Technology leaders don’t like to admit it, but sales has a perception problem that deters many fabulous candidates — especially women and minorities — from pursuing careers in tech sales. I’ve seen and experienced these biases firsthand as a woman of color in tech sales.
Unfortunately, some of the best salespeople are often deterred from the profession because of sales culture. There’s too much of an emphasis on “alpha male” personality traits rather than the soft skills that allow individuals to thrive. Sales leaders need to create a culture of success for all salespeople regardless of background.
The reality is that many go-to-market (GTM) plans are shifting to product-led growth (PLG). Putting the product itself in the driver’s seat means that the product needs to be easily accessible, well documented and usable without requiring “gatekeepers.” In this context, the role of sales changes from pushing products to enabling customers to make informed decisions.
Enablement includes everything from access to additional resources, volume discounts and navigating security, to vendor management, procurement and understanding product roadmaps. All this has less to do with selling and more to do with giving customers a well-managed buying process. Good tech salespeople enable customers to get the most out of their investment by giving a voice to their needs and concerns.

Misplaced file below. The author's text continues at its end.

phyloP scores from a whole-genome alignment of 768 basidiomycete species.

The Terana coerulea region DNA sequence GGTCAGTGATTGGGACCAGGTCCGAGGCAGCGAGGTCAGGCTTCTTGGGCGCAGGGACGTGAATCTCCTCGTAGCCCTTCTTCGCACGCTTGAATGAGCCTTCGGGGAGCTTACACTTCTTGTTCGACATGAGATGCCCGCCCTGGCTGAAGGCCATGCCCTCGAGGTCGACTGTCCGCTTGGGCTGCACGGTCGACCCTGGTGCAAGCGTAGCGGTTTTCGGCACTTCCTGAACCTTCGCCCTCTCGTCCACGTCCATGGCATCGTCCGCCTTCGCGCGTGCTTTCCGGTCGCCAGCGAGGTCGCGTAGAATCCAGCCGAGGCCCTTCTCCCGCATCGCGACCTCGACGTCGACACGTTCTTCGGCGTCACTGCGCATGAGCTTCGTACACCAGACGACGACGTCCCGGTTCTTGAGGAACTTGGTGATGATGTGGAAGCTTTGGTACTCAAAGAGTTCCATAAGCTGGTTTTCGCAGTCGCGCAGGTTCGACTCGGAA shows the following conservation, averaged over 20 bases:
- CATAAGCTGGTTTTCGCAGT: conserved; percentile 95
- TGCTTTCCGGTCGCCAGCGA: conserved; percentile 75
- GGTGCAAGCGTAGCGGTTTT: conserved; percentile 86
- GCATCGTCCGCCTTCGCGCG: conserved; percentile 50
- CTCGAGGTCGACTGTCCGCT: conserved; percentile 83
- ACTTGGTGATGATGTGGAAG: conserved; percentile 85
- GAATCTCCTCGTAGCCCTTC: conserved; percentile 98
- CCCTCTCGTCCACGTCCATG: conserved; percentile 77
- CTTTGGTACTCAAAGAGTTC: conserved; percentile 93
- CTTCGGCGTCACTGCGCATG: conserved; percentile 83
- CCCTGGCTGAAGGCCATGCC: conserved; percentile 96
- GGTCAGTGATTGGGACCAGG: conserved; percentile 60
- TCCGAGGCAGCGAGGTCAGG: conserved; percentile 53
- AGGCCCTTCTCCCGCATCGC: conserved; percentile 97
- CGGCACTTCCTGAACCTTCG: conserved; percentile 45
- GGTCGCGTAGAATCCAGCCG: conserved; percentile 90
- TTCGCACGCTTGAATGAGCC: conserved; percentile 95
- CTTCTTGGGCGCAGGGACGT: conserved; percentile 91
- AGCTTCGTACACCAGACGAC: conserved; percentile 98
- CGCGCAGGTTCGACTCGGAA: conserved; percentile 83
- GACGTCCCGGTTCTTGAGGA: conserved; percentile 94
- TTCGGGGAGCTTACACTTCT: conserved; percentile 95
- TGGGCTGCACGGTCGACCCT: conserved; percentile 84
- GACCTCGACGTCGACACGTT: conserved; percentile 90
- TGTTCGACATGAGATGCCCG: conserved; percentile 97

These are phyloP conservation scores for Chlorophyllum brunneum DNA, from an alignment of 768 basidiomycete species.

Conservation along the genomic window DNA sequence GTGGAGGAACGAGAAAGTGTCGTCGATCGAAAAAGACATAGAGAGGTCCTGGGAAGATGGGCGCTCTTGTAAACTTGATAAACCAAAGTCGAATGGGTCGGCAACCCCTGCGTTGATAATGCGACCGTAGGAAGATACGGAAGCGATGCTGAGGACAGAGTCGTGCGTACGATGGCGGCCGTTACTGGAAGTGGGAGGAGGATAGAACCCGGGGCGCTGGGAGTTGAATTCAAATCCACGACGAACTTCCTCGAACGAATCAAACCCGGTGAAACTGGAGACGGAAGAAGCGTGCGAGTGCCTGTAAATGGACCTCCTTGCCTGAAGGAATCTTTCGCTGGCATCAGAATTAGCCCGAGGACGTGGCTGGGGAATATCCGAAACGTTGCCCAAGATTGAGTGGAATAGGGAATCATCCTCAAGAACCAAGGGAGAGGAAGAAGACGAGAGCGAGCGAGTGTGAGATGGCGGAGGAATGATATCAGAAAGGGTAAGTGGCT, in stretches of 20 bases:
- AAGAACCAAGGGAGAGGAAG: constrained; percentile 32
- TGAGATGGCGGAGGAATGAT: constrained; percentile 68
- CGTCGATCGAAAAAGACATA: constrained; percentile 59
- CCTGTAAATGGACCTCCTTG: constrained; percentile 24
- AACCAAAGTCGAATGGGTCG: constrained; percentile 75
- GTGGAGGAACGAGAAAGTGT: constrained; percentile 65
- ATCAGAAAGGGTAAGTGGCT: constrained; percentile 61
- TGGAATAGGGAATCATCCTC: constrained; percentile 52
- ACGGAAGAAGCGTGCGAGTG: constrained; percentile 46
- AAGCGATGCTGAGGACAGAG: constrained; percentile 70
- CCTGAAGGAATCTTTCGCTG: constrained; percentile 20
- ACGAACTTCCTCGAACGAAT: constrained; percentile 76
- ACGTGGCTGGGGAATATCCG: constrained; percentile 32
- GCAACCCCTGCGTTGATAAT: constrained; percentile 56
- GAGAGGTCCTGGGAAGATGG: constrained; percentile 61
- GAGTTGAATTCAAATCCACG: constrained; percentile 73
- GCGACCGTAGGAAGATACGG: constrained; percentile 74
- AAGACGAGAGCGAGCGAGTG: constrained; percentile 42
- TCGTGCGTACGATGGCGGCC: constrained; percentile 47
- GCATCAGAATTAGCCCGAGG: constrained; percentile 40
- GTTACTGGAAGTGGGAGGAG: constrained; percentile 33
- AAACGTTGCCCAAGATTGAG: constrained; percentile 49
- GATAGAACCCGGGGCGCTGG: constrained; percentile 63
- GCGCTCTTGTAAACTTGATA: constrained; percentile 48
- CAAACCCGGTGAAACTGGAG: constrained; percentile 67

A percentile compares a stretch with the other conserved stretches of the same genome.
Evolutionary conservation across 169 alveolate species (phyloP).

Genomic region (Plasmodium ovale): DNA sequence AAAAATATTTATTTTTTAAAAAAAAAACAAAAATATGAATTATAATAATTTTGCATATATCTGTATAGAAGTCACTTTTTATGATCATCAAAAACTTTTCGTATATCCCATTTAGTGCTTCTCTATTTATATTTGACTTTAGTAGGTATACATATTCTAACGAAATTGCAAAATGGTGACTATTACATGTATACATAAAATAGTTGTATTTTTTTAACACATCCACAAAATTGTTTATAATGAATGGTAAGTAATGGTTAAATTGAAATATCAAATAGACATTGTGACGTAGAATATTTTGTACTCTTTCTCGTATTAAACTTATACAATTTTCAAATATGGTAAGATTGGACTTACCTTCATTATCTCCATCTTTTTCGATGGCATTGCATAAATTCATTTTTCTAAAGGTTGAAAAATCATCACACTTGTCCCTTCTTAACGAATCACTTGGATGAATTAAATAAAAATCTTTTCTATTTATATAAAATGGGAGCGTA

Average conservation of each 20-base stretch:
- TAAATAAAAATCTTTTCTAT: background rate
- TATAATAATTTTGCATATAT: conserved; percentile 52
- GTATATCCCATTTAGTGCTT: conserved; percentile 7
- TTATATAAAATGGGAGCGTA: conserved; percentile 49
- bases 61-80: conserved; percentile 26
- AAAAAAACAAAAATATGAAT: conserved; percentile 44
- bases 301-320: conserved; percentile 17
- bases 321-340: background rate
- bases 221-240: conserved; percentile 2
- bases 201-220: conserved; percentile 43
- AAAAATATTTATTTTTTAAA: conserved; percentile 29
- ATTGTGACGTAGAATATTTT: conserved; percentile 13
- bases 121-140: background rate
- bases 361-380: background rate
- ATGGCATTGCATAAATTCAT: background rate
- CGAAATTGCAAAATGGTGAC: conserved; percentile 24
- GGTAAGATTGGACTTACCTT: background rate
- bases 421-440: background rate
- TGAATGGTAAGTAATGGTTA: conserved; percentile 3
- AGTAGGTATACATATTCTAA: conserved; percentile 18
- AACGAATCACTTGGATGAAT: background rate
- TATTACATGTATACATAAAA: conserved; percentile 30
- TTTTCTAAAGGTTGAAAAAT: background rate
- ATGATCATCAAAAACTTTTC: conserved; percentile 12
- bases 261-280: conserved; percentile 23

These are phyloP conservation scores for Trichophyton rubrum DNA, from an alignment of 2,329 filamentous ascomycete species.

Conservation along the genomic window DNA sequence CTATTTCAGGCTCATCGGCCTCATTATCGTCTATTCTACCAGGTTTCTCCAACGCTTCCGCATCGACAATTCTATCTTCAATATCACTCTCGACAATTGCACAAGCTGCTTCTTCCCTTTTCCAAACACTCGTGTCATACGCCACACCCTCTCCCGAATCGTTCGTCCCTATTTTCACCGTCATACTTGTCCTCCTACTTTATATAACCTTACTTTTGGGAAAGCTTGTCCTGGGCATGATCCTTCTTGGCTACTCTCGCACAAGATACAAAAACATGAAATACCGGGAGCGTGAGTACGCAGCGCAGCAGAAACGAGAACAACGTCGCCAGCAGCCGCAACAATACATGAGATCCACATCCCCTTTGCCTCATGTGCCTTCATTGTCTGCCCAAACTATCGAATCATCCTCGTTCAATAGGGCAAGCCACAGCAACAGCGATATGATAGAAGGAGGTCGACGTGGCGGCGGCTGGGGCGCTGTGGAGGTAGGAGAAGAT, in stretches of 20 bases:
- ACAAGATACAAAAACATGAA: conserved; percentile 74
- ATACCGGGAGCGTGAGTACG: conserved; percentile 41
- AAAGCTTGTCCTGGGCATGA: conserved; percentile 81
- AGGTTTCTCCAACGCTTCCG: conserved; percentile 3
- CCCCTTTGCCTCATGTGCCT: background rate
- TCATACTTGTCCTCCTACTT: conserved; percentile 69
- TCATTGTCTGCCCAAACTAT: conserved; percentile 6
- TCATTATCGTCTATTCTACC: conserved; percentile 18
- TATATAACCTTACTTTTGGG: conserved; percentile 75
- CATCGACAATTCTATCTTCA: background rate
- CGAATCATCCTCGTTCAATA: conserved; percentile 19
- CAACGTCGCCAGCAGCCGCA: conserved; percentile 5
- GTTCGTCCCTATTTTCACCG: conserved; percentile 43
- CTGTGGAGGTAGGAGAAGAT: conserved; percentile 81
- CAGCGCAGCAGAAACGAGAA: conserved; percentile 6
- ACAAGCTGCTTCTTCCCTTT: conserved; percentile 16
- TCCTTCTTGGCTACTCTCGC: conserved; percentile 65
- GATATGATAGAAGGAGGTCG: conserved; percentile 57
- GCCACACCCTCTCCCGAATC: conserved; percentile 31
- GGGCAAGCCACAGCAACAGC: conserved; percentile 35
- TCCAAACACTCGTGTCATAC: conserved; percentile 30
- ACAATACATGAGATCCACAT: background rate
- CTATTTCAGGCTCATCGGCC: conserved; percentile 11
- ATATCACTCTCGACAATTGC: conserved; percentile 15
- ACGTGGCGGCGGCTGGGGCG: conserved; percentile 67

Extroversion, charisma and alpha personality traits do not drive sales success.
Substance over charisma
The charismatic alpha-male trope is a remnant of early technology sales days and is often depicted in television and movies. While it makes for good drama, it leads people who would excel in tech sales to think they don’t have the right personality for the job.
This is a major myth. Extroversion, charisma and alpha personality traits do not drive sales success. The real skill sets that make salespeople effective include:
- Discipline and organization.
- Intellectual curiosity.
- Ability to navigate complexity and create clarity out of ambiguity.
- Creativity and problem-solving.
These are gender-neutral soft skills that apply equally to introverts and extroverts. Unfortunately, the perception of sales environments deters many talented women from sales roles. Instead, they find comfort in marketing, accounting, finance and human resource roles, all of which have more defined playbooks with well-understood responsibilities.